Only 13 of 88 special education students at Mill Creek scored proficient on the reading MSA’s. The 14.8 percent was far short of the AMO goal of 35.8 percent, but only a several students below the confidence interval set at 21.7 percent. Each subgroup has a confidence interval that accounts for statistical errors by widening the margin of error as fewer students make up a subgroup. According to MSDE, Patuxent Elementary failed to make it AMO in special education math. However, the school only has kindergarten through second grade students and the MSA tests are given in grades three through eight. “I’m puzzled,” about Patuxent Elementary, said Karen Hunter, the supervisor of system performance for Calvert County Public Schools. “That’s an error.” The school system has contacted MSDE and they are working to correct the error, she said. “They will be held accountable for third graders,” she said. The students who finished second grade at Patuxent Elementary will be tracked and their third grade scores at Appeal Elementary will count towards Pauxent’s goal.
St. Leonard and Beach elementary schools missed the AMO’s for special education reading. At St. Leonard 16 of the 47 special education students scored proficient on the reading MSA’s, three students short for meeting the confidence interval and making AYP. The 34 percent pass rate was just shy of the 39 percent confidence interval the group needed to meet its goal, however, it was well below the AMO of 57.8 percent. Beach Elementary fell similarly short, with 11 of 34 special education students scoring proficient on the reading MSA’s for 32.4 percent. Beach’s confidence interval was set at 34.8 percent; meaning if one more student had scored proficient the school would have made AYP.
“We are going to appeal all four of these schools,” Haynie said. Local school systems have until July 14 to appeal MSDE data. The differences lie in the way students are coded, he said. Students fall into different subgroups depending on individual situations and sometimes appear at the wrong school. For example, at St. Leonard Elementary a student moved into special education in the middle of the year and scored proficient on the test but was not counted in the special education subgroup. Also, Beach Elementary houses a program for special education students from other county schools. Those students should be counted in their home schools, Hunter said, not with Beach scores as they appear to have been.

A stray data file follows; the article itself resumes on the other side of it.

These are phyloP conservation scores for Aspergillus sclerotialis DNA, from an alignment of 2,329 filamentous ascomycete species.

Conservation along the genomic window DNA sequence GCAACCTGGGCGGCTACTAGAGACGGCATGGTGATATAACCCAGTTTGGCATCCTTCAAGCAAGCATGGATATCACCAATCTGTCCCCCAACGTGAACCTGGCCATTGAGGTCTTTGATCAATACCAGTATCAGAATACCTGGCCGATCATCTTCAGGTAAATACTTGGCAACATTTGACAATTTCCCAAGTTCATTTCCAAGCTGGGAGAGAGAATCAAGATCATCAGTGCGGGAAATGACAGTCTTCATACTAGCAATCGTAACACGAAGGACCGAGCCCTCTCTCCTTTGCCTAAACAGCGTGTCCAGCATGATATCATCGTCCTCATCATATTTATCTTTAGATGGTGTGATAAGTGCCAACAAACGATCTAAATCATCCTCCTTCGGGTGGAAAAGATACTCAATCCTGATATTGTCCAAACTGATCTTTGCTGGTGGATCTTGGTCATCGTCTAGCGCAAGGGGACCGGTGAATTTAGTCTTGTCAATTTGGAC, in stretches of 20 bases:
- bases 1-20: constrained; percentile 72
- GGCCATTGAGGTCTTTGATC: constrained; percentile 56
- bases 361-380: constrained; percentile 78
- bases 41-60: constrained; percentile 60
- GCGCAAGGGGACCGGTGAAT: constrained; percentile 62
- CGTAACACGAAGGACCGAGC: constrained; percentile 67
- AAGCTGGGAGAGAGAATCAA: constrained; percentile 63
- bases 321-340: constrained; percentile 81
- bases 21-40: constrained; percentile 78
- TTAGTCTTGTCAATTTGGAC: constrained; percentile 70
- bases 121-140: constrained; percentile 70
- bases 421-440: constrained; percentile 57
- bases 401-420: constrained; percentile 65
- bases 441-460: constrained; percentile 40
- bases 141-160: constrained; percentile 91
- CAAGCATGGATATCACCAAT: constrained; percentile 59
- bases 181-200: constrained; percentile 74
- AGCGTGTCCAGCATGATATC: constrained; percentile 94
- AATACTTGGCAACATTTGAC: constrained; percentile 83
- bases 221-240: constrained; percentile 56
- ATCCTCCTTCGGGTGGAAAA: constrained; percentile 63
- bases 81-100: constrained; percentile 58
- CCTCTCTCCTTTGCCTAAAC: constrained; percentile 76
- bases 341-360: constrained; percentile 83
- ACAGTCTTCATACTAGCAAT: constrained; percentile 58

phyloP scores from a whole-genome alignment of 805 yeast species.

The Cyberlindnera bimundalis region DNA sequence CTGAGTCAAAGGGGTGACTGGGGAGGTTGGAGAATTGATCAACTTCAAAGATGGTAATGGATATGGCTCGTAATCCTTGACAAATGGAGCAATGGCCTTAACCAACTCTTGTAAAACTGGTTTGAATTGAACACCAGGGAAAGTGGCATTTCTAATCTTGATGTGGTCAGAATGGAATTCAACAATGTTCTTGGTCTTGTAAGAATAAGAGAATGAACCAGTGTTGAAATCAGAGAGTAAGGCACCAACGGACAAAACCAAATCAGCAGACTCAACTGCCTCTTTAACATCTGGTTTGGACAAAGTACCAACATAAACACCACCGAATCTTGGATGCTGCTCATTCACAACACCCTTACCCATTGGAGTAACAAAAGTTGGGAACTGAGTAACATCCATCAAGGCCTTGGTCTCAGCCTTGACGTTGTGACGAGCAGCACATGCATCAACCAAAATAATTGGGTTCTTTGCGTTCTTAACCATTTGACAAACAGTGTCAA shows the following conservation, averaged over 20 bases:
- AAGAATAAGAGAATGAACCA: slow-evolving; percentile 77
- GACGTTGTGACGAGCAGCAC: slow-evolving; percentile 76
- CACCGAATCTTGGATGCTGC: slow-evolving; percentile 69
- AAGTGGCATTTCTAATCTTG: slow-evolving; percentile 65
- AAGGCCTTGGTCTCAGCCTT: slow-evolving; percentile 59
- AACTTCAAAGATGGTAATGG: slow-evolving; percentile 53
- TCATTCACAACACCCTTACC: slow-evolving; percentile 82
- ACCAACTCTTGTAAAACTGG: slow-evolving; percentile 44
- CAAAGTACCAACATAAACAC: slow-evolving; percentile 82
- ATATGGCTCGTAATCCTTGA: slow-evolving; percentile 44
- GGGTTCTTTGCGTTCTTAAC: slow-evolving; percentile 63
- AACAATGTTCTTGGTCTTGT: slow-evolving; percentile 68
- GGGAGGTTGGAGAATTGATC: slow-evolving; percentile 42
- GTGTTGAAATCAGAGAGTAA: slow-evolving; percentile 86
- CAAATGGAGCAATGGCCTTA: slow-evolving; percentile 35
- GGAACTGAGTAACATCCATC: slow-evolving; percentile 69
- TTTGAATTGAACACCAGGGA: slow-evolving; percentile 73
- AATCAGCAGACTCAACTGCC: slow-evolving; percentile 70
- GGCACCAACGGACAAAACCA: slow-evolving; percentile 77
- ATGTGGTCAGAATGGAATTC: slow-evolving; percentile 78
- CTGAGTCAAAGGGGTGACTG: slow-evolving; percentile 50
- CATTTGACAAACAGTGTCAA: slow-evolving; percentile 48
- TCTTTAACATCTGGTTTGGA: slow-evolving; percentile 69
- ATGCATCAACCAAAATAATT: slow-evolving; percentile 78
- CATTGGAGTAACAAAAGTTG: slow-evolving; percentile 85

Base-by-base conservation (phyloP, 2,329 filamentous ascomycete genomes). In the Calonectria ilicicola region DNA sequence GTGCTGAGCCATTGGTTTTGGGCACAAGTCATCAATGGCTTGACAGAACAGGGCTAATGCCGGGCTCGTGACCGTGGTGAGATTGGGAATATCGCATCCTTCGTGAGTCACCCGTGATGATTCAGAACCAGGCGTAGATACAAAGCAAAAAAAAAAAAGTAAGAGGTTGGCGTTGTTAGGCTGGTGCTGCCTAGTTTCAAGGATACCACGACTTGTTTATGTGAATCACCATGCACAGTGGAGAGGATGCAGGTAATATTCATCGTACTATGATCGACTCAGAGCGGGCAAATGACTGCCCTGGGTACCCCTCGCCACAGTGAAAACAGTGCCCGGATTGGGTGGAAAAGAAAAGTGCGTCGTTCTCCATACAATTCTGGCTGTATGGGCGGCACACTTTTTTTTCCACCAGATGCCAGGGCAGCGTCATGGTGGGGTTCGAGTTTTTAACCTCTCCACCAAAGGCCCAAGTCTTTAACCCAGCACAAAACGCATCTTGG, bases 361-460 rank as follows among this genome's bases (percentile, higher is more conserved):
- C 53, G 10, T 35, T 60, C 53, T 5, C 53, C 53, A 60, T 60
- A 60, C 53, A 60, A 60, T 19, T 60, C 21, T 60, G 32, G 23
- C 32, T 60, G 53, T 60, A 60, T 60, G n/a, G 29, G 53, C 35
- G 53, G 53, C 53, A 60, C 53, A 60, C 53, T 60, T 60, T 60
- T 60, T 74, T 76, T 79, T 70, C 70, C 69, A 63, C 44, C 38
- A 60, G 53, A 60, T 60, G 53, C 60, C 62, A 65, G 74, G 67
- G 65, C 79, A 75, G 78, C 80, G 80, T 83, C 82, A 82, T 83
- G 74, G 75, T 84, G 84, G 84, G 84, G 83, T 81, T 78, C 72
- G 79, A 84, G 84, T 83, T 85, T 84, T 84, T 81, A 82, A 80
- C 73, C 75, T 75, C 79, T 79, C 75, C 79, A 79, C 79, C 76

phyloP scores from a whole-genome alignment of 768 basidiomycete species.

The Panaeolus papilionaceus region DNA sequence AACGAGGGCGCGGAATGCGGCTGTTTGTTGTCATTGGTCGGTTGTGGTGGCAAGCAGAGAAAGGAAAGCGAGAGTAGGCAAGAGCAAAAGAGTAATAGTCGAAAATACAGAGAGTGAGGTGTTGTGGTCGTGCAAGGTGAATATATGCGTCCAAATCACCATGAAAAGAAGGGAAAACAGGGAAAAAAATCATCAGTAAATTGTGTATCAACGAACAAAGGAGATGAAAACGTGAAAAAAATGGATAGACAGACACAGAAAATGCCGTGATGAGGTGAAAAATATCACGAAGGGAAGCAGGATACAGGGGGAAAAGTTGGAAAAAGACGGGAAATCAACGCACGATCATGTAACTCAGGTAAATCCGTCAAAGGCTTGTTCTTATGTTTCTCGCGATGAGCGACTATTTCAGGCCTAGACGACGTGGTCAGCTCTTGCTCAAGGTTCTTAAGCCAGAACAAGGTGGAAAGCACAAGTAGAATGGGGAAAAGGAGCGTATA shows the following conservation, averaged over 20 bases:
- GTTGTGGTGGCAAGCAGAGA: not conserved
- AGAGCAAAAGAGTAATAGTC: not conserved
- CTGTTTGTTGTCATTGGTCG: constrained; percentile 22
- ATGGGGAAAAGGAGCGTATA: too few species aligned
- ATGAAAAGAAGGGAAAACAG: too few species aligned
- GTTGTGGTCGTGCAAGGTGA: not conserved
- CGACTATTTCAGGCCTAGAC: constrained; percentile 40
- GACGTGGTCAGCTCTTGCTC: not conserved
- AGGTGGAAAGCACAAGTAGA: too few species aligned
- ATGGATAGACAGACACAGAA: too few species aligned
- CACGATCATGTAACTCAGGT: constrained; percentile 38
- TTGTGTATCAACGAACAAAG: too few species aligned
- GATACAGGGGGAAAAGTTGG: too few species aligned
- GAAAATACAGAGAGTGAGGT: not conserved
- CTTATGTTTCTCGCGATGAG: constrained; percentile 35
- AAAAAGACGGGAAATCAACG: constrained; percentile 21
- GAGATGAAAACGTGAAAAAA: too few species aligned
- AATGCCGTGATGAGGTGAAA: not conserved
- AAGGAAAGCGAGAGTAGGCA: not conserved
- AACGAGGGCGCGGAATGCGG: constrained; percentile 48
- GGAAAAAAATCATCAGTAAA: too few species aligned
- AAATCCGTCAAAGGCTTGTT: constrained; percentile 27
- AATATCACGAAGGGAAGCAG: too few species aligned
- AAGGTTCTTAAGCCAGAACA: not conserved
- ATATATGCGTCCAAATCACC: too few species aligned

In both elementary schools, “There were only a handful of special education students in each case that tripped the school,” Haynie said. Haynie was ultimately pleased with the progress Calvert County schools are making on the MSA tests. “I though 100 percent was so unrealistic at first…but I honestly believe 100 percent is in our grasp,” he said. The MSDE wants all students in Maryland to pass the MSA test by the year 2014. “We have names and faces behind the numbers and have comprehensive interventions” for them to improve performance next year, Haynie said.
A change in the works is a modified MSA for an additional number of special education students, Haynie said. Currently the 1 percent most in need of a school is allowed to take the alt-MSA. Starting next year, schools will offer a modified MSA to the next 2 percent of special education students most in need. The alt-MSA and the modified MSA together will cover the 3 percent of special education students most in need of assistance, MSDE spokesperson Bill Reinhard said. The modified MSA will be “based in the current MSA with some changes,” he said. A modified test will be developed for math and reading for each grade tested. Also new next year, schools will administer the MSA two weeks later to allow for more instructional time and MSDE will return test results earlier.
Every three years, including this year, the AYP has a larger increase. The AYP goals will increase for each school, but at a slower rate. Charles County did not have any schools in school improvement status. St. Mary’s Public Schools have two schools entering needs improvement status after two consecutive years of missed goals and one school exiting alert status. Maryland had 179 elementary schools and middle schools identified for school improvement status last year, according to MSDE. That number dropped to 173 schools this year with the release of the preliminary 2005 results. The 173 elementary and middle schools how in school improvement represent 16 percent of Maryland elementary and middle schools. Complete schools and subgroup AYP results can be found on the Web site http://www.mdreportcard.org
INDEX OF NCLB OUTRAGES